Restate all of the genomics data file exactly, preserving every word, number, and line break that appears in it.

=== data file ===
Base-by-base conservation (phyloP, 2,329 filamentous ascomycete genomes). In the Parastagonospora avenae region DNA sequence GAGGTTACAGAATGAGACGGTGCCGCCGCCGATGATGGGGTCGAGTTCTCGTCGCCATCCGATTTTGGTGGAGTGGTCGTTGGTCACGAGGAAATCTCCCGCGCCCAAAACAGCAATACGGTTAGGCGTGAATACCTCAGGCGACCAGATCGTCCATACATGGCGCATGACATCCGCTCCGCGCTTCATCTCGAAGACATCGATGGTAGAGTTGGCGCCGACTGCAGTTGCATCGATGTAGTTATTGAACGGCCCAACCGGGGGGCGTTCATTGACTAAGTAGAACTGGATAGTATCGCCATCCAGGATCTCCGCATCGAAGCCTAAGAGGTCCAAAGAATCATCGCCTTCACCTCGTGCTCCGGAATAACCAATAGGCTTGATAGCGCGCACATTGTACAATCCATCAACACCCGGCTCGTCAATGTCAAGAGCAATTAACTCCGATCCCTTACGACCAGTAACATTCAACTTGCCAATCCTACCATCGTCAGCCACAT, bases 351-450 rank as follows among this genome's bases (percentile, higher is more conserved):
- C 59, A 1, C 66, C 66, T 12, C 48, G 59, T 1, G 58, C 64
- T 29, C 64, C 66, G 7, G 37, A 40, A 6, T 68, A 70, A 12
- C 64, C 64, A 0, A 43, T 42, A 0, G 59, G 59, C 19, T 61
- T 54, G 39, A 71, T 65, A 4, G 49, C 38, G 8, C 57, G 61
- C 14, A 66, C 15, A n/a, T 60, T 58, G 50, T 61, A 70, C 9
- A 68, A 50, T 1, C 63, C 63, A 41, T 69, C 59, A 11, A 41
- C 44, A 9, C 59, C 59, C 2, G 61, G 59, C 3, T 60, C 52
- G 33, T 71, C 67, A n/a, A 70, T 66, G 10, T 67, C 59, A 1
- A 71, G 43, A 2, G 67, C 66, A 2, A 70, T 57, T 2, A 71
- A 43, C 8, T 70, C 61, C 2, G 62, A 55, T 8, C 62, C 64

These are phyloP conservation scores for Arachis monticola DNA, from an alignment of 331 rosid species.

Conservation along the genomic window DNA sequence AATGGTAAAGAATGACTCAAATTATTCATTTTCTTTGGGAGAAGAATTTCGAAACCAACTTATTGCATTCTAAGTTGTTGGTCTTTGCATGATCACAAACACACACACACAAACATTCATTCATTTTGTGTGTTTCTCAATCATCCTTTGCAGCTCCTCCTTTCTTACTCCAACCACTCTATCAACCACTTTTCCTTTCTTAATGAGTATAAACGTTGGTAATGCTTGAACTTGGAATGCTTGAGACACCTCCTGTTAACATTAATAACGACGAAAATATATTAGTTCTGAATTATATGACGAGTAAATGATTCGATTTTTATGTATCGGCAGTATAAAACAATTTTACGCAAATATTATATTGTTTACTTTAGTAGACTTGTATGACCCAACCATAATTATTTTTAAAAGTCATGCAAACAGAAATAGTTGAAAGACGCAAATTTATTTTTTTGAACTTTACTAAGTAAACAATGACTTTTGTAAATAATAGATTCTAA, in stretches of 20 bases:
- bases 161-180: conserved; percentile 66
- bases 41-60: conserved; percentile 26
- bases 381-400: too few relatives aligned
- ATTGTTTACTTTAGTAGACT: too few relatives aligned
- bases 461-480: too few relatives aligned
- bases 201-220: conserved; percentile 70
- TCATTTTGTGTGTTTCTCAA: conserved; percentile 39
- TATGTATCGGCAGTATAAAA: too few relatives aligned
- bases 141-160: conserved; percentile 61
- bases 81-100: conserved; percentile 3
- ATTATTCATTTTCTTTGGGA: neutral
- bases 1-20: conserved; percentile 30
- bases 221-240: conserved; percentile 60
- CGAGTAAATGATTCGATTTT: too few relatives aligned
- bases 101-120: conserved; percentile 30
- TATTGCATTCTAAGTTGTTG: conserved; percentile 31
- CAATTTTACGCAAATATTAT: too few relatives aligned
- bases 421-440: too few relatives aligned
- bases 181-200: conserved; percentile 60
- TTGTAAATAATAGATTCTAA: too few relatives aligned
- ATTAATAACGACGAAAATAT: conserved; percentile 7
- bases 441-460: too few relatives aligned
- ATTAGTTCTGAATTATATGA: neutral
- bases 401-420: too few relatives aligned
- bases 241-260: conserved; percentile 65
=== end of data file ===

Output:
Base-by-base conservation (phyloP, 2,329 filamentous ascomycete genomes). In the Parastagonospora avenae region DNA sequence GAGGTTACAGAATGAGACGGTGCCGCCGCCGATGATGGGGTCGAGTTCTCGTCGCCATCCGATTTTGGTGGAGTGGTCGTTGGTCACGAGGAAATCTCCCGCGCCCAAAACAGCAATACGGTTAGGCGTGAATACCTCAGGCGACCAGATCGTCCATACATGGCGCATGACATCCGCTCCGCGCTTCATCTCGAAGACATCGATGGTAGAGTTGGCGCCGACTGCAGTTGCATCGATGTAGTTATTGAACGGCCCAACCGGGGGGCGTTCATTGACTAAGTAGAACTGGATAGTATCGCCATCCAGGATCTCCGCATCGAAGCCTAAGAGGTCCAAAGAATCATCGCCTTCACCTCGTGCTCCGGAATAACCAATAGGCTTGATAGCGCGCACATTGTACAATCCATCAACACCCGGCTCGTCAATGTCAAGAGCAATTAACTCCGATCCCTTACGACCAGTAACATTCAACTTGCCAATCCTACCATCGTCAGCCACAT, bases 351-450 rank as follows among this genome's bases (percentile, higher is more conserved):
- C 59, A 1, C 66, C 66, T 12, C 48, G 59, T 1, G 58, C 64
- T 29, C 64, C 66, G 7, G 37, A 40, A 6, T 68, A 70, A 12
- C 64, C 64, A 0, A 43, T 42, A 0, G 59, G 59, C 19, T 61
- T 54, G 39, A 71, T 65, A 4, G 49, C 38, G 8, C 57, G 61
- C 14, A 66, C 15, A n/a, T 60, T 58, G 50, T 61, A 70, C 9
- A 68, A 50, T 1, C 63, C 63, A 41, T 69, C 59, A 11, A 41
- C 44, A 9, C 59, C 59, C 2, G 61, G 59, C 3, T 60, C 52
- G 33, T 71, C 67, A n/a, A 70, T 66, G 10, T 67, C 59, A 1
- A 71, G 43, A 2, G 67, C 66, A 2, A 70, T 57, T 2, A 71
- A 43, C 8, T 70, C 61, C 2, G 62, A 55, T 8, C 62, C 64

These are phyloP conservation scores for Arachis monticola DNA, from an alignment of 331 rosid species.

Conservation along the genomic window DNA sequence AATGGTAAAGAATGACTCAAATTATTCATTTTCTTTGGGAGAAGAATTTCGAAACCAACTTATTGCATTCTAAGTTGTTGGTCTTTGCATGATCACAAACACACACACACAAACATTCATTCATTTTGTGTGTTTCTCAATCATCCTTTGCAGCTCCTCCTTTCTTACTCCAACCACTCTATCAACCACTTTTCCTTTCTTAATGAGTATAAACGTTGGTAATGCTTGAACTTGGAATGCTTGAGACACCTCCTGTTAACATTAATAACGACGAAAATATATTAGTTCTGAATTATATGACGAGTAAATGATTCGATTTTTATGTATCGGCAGTATAAAACAATTTTACGCAAATATTATATTGTTTACTTTAGTAGACTTGTATGACCCAACCATAATTATTTTTAAAAGTCATGCAAACAGAAATAGTTGAAAGACGCAAATTTATTTTTTTGAACTTTACTAAGTAAACAATGACTTTTGTAAATAATAGATTCTAA, in stretches of 20 bases:
- bases 161-180: conserved; percentile 66
- bases 41-60: conserved; percentile 26
- bases 381-400: too few relatives aligned
- ATTGTTTACTTTAGTAGACT: too few relatives aligned
- bases 461-480: too few relatives aligned
- bases 201-220: conserved; percentile 70
- TCATTTTGTGTGTTTCTCAA: conserved; percentile 39
- TATGTATCGGCAGTATAAAA: too few relatives aligned
- bases 141-160: conserved; percentile 61
- bases 81-100: conserved; percentile 3
- ATTATTCATTTTCTTTGGGA: neutral
- bases 1-20: conserved; percentile 30
- bases 221-240: conserved; percentile 60
- CGAGTAAATGATTCGATTTT: too few relatives aligned
- bases 101-120: conserved; percentile 30
- TATTGCATTCTAAGTTGTTG: conserved; percentile 31
- CAATTTTACGCAAATATTAT: too few relatives aligned
- bases 421-440: too few relatives aligned
- bases 181-200: conserved; percentile 60
- TTGTAAATAATAGATTCTAA: too few relatives aligned
- ATTAATAACGACGAAAATAT: conserved; percentile 7
- bases 441-460: too few relatives aligned
- ATTAGTTCTGAATTATATGA: neutral
- bases 401-420: too few relatives aligned
- bases 241-260: conserved; percentile 65